Indeed one can argue the specific 1940s term "Manhattan Project" has today morphed into a general shorthand for any sort of immense national effort devoted to one specific end.
The concept seemingly attaches itself to any proposal that potentially involves hundreds of billions of dollars, tens of thousands of scientists and hundreds of thousands of other employees,working in dozens of massive institutions and plants.
Particularly when directed by a broad national consensus that the work needs to be done right and done now --- and hence done big.
Seemingly nothing could be further from this use of the term than Henry Dawson's little Manhattan project, running in the exact same years as the atomic project, in fact operating on the same campuses of the same NYC university.
Physically, Dawson's project consisted mostly of some Erlenmeyer flasks and five gallon carboys in a constantly changing oddball variety of temporary locations.
That, along with a few chemically-oriented containers and glass tubing in a tiny extract lab mostly located on an external fire-escape, together a handful of patients in a public charity ward.
WWII was such a big war that only a rare effort like the scale of the Manhattan Project or the size of the D-Day invasion fleet can hope to break through into our collective consciousness as something unusually big, in WWII terms.
Dawson's tiny (and un-government-supported project) could rarely have loomed smaller in this scale of things.
I doubt that Dawson cared - more accurately - he felt it was a huge project, albeit on a different scale : on the symbolic scale.
It wasn't in Dawson's nature to preach a parable, but rather to perform a parable : so he repeatedly performed the highly controversial and symbolic act of providing 'unclean' slime-made penicillin for 'unworthy' (unclean translated into newspeak) SBE patients.
If the 1940s global medical tribe had a Book of Leviticus, then Dawson deliberately set out to break every rule in that sacred book.
(In this secular age, it might be necessary for me to add that he wasn't the first to do something similar.)
The long biblical Book of Leviticus set out in great detail as to who could or could not dwell inside the 'gated community' of orthodox Judaism.
Rather like its opponents, the Nazis, Leviticus tended to turn the invisible concepts of evil and sin into visible biological and medical conditions.
Jesus wasn't a frequent medical practitioner --- he rejected most requests, choosing to focus instead on a handful of very controversial patients, while using an equally controversial method to affect their cure.
The few patients he chose to heal were all social and medical outcasts, generally because their diseases were viewed as unclean -- so these potential patients themselves were literally untouchable and hence hard to heal by conventional means of the day.
Jesus very publicly focused on these few unclean - and only these unclean - and cured them by, again by very publicly touching their untouchable bodies.
Jesus healed - physically - a mere handful, deliberately creating much public controversy, because the real intent was the spiritually and social healing of an entire nation and then the entirety of humanity.
Jesus sought, by his selective medical cures and in his rituals of open commensality meals, to make it clear that in his mind the Kingdom of God was not some exclusion-oriented 'gated community', open only to a the few Jews that fulfilled at the right visible rituals.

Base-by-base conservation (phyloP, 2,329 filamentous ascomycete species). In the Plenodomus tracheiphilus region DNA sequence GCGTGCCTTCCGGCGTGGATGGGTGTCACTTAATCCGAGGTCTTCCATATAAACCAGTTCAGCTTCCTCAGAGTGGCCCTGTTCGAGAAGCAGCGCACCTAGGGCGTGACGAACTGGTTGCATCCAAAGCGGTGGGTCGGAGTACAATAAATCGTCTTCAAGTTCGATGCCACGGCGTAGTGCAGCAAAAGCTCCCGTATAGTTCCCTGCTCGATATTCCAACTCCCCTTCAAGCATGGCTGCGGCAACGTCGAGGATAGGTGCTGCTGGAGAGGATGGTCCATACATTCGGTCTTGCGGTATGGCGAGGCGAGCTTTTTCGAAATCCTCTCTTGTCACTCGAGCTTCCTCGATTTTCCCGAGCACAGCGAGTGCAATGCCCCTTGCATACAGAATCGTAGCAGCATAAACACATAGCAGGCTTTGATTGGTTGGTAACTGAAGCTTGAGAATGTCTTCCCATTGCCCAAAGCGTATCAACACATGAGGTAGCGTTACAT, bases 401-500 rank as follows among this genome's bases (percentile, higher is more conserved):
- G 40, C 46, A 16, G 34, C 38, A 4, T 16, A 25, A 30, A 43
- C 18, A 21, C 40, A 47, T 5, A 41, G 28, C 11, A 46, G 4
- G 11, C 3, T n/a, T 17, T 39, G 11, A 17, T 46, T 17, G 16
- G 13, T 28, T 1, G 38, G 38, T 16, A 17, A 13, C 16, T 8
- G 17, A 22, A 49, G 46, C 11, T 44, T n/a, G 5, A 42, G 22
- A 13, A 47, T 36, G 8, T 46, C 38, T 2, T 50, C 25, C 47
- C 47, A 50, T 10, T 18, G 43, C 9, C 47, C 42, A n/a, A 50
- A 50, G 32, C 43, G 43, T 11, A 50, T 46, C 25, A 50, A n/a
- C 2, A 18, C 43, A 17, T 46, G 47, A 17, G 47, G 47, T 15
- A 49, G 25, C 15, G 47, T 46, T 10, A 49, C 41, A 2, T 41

Instead it was an inclusive Big Tent open to all those in humanity who kept to God's basic tenets in their invisible heart and mind.
Penicillin a Parable , not a Miracle
Henry Dawson grew up in a highly religious evangelical Presbyterian family and had probably heard a thousand Bible-based sermons by the time he left Canada (and the church) for America.
But if he left the church readily enough, half a lifetime of its values and sermons could hardly have left him.
But why speculate ?
I believe that any medical practitioner, even without ever hearing Jesus's medical parables, would still tend to duplicate his methods, if they wished to make as vivid a point as possible in exalting inclusion over exclusion.
Deliberately court public controversy and discussion by very visibly (and against much social resistance and disapproval) commit to treat the most socially disdained patients.
Further, add salt to the wounds by choosing to heal them by the most socially disdained methods available.
In other posts, I have explained just why Dawson choosing to suddenly focus on treating SBEs (a disease well outside his area of expertise) with his slime-made penicillin (a area of microbiology again well out of his expertise) was like throwing gasoline to a quiet fire, in the medical world of 1940.
Other writers, to their credit (basically because they see Dawson as a minor figure in their take on wartime penicillin), don't fake citations to back up their empty claims that he was always consumed with finding a cure for SBE.
I flatly say he wasn't --- and that there isn't any citations to disprove me.
The project was started by Dawson's close colleague chemist Karl Meyer as an effort to totally synthesize a little penicillin, at a 'first go around' level.
That meant success would be acclaimed even if only a minuscule amount of penicillin was produced and even if produced at an incredibly un-commercial /un-useful to patients yield level.
Altogether a highly typically academic (in every sense of the word) chemistry exercise, fully in the Bob Woodward alpha male mode.
No writer explains why this conventional academic chemistry exercise suddenly morphed in a few weeks into a clinically oriented mass production effort (mass producing mold inside a hospital !) involving biological penicillin.
if the whole effort wasn't meant to be a visible parable about inclusion over exclusion, than what was it meant to be....